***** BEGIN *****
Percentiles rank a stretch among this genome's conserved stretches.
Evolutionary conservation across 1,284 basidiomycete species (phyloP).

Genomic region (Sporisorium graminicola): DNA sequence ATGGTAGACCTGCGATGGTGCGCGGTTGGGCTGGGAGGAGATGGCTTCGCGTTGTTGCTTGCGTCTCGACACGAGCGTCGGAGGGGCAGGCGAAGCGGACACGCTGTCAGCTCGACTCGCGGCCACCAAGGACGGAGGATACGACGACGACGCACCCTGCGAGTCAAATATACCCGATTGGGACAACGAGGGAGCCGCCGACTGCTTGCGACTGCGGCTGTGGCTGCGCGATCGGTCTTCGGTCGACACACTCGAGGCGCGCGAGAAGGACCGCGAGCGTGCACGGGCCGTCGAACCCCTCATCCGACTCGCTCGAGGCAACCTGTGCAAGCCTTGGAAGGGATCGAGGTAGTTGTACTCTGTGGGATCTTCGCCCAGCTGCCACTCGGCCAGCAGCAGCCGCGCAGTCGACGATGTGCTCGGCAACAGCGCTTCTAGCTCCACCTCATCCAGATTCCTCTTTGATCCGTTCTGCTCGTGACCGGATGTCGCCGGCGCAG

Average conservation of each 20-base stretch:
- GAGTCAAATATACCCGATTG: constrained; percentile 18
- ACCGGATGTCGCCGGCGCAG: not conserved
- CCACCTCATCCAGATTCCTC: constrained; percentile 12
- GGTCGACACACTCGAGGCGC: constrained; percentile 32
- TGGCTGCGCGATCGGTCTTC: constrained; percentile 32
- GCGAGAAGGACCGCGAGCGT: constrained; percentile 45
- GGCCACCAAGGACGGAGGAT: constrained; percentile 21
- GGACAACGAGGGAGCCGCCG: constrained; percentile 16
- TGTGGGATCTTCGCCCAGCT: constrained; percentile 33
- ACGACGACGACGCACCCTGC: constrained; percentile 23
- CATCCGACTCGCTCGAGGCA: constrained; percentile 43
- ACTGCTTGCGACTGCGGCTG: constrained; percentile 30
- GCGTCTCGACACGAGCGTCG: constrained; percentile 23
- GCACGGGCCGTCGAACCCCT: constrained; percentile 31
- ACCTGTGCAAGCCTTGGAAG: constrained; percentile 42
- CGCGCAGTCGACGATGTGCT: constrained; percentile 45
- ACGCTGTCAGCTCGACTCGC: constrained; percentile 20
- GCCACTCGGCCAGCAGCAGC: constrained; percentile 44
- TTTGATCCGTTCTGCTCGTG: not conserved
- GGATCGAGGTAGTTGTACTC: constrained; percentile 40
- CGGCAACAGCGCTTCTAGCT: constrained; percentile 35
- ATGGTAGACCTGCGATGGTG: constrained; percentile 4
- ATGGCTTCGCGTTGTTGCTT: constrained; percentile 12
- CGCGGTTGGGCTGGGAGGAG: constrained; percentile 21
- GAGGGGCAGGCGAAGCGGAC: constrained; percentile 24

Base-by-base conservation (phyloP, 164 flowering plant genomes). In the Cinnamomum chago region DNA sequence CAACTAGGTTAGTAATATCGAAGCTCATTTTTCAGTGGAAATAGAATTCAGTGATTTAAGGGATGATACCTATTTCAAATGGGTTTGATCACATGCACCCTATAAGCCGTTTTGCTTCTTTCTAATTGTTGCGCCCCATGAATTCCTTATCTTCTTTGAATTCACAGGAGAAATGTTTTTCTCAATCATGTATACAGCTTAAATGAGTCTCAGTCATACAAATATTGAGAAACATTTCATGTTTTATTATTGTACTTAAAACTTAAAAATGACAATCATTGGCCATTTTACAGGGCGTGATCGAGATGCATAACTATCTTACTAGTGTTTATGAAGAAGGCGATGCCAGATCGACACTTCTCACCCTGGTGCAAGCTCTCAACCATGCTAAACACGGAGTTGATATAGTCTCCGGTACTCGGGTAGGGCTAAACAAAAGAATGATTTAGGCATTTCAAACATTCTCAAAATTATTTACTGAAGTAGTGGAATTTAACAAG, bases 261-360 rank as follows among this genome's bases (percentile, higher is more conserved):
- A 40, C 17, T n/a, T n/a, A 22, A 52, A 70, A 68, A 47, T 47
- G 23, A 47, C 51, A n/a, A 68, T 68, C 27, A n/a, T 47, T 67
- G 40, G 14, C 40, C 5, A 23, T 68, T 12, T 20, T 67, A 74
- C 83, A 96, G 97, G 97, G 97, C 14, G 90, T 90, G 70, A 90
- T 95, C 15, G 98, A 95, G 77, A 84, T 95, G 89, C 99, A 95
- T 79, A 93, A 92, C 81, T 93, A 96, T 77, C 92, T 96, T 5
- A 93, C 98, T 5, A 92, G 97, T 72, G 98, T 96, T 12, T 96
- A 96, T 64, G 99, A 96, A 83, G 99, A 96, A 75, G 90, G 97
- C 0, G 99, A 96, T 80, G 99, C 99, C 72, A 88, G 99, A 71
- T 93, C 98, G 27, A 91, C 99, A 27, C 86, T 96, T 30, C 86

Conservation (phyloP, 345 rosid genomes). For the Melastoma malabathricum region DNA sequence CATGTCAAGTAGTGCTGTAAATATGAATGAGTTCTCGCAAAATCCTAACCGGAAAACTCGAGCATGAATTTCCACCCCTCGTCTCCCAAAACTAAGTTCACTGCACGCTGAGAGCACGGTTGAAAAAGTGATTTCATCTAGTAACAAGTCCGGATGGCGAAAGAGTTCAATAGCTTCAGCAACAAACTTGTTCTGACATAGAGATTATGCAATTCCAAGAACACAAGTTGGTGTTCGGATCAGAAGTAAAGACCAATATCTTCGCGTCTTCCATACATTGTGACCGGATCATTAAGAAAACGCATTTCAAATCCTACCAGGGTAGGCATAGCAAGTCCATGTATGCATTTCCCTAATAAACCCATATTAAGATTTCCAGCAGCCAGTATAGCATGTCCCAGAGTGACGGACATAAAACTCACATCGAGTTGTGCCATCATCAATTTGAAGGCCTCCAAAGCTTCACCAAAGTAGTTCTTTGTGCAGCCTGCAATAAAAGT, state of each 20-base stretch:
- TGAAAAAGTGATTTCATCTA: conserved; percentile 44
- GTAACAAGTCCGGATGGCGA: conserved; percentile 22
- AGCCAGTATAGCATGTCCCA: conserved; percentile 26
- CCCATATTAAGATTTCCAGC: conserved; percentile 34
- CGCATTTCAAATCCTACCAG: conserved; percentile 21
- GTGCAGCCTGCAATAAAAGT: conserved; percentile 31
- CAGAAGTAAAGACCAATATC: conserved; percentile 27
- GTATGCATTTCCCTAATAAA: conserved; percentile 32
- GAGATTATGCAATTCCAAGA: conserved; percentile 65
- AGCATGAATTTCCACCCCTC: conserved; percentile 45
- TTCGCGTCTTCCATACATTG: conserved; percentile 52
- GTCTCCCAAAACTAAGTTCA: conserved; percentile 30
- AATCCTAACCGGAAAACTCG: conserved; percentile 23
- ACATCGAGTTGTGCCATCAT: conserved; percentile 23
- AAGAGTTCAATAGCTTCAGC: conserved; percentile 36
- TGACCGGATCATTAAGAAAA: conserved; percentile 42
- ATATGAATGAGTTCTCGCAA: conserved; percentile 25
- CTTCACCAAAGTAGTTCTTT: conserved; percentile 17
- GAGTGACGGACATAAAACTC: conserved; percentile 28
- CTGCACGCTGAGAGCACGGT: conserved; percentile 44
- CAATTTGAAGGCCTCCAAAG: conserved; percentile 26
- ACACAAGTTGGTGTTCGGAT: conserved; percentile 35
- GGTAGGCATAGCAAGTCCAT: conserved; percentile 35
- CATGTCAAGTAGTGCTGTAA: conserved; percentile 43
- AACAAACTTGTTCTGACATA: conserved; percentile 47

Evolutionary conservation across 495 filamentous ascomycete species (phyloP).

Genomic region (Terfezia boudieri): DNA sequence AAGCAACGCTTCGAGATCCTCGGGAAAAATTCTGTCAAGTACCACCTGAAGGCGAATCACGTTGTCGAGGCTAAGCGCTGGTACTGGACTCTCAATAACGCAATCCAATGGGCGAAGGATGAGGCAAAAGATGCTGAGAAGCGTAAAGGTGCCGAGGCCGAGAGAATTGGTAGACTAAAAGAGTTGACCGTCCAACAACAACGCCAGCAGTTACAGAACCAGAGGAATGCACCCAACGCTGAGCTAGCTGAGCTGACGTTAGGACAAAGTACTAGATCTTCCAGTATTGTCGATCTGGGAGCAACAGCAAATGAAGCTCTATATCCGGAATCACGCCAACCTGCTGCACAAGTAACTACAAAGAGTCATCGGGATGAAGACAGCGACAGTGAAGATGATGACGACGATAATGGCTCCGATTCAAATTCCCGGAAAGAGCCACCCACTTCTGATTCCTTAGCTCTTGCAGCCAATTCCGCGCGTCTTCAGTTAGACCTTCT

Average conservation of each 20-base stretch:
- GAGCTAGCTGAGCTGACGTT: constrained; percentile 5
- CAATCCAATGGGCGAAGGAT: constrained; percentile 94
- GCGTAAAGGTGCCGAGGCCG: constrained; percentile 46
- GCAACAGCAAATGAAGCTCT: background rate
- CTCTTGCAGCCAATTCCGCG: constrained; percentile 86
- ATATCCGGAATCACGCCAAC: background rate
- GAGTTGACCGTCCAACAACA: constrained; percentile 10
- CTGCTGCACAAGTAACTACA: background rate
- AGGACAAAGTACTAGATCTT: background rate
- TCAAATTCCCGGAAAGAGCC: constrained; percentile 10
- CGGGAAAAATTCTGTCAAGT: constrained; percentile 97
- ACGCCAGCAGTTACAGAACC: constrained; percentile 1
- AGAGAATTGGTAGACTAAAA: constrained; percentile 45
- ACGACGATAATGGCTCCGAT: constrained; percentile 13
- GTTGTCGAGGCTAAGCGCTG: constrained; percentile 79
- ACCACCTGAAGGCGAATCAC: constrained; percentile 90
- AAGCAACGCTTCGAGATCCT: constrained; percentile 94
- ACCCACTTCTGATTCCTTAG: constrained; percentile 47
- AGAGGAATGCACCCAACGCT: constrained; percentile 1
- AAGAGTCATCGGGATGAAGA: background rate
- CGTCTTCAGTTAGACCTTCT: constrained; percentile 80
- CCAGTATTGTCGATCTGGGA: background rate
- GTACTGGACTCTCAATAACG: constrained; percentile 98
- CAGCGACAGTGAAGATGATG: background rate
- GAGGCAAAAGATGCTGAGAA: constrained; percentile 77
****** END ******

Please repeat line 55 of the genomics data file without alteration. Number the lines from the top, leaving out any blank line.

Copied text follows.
- ACATCGAGTTGTGCCATCAT: conserved; percentile 23